Producing finished pieces Brooke Shanesy
Students measure and cut patterns Brooke Shanesy
A class at Sew Valley Brooke Shanesy
People are making things again.
There’s a movement of artisans, craftspeople, makers, and producers creating high-quality goods by hand, a movement that started small but is growing. And it’s happening in urban neighborhoods like Cincinnati’s West End, where two women began designing and making apparel on the first floor of a 100-plus year old factory.
Sew Valley was the inspiration of Shailah Maynard and Rosie Kovacs, who not only produce made-to-order, high-quality clothing, but have created a space for others to get started on their own dreams.
Sew Valley is an example of the impact small-batch manufacturing can bring to the city’s core neighborhoods, a topic that will be explored in the 2019 edition of IDEALAB.
IDEALAB reMaking Industry is a half-day event meant to engage entrepreneurs, thought leaders, community leaders, and anyone interested in reviving the urban core. The idea is to promote a new era of manufacturing, a movement that holds promise for continuing the renewal of the center of Cincinnati and other cities.
IDEALAB reMaking Industry is the third in the IDEALAB Cincinnati series, following 2016’s IDEALAB: People Power, which focused on cutting-edge philanthropy; and 2017’s IDEALAB: Movement Makers, which explored fostering innovation and creativity.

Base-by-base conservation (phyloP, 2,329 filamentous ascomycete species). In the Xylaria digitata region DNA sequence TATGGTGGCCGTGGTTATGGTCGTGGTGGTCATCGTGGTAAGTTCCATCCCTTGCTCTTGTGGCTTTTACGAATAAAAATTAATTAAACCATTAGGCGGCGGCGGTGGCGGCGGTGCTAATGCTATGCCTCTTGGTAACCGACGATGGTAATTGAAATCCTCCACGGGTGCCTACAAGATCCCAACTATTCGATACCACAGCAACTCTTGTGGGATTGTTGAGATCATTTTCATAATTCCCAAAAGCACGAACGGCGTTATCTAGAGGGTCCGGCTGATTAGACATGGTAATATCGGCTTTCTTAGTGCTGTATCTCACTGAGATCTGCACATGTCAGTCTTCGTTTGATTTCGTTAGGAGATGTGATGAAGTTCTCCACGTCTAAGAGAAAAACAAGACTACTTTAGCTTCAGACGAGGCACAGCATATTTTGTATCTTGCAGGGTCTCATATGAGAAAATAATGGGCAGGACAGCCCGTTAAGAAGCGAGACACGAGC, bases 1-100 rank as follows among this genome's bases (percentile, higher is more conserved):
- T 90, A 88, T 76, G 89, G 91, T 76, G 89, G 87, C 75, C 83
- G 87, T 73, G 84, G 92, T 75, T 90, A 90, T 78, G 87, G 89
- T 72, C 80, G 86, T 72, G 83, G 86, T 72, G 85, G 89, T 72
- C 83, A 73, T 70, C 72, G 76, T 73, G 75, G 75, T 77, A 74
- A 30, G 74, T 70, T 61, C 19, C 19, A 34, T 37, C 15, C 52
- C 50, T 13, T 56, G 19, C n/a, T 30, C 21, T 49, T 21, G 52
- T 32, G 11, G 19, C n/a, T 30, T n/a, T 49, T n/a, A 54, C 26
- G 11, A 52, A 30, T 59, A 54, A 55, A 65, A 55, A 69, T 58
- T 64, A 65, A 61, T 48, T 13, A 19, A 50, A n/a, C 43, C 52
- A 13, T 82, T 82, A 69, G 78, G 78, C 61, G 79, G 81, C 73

This year’s edition will dive into an old-school industry — manufacturing — with a new purpose: creating and nurturing jobs and businesses and sustaining communities.
"There's a thread of the intentional impact that can happen with manufacturing,” says Matt Anthony of the IDEALAB 2019 theme. Anthony is a founder of CoMADE, a Cincinnati initiative to foster urban manufacturing through education and collaboration.
IDEALAB is geared to anyone interested in improving the urban core, including community activists, economic development leaders, investors, non-profit organizations, philanthropy professionals, students, urbanists, artists and craftsmen, urban planners, urban community leadership, and social entrepreneurs.
The IDEALAB lineup includes thought leaders from Detroit, Columbus, Pittsburgh, and Cincinnati, as well as new data from a survey conducted by the Urban Manufacturing Alliance. The survey tapped in to small manufacturers in six cities, including Cincinnati, to gain insights into their markets, customers, and plans for growth.
Key among the survey findings was confirming that most of the makers had plans to grow and to grow in their urban neighborhoods.
That’s certainly the case with Sew Valley. The business began operating in March 2018 and was the brainchild of Kovacs and Maynard, Cincinnati natives who had already started their own businesses, but saw that other designers and producers needed help getting off the ground.
“We wanted to see if we could fill a void in the region,” Maynard says. “Do small-batch manufacturing as well as provide opportunities for designers and entrepreneurs working in the fashion sector.”
They set up shop on the ground floor of a 150-year-old manufacturer located in Cincinnati’s West End, the National Flag Co. The location was serendipitous. The two were touring the flag maker’s facility to learn about its production when they found that the first floor was vacant and available.
“They have large cutting tables and are set up for sewing,” Maynard said. “It was exactly what we needed.”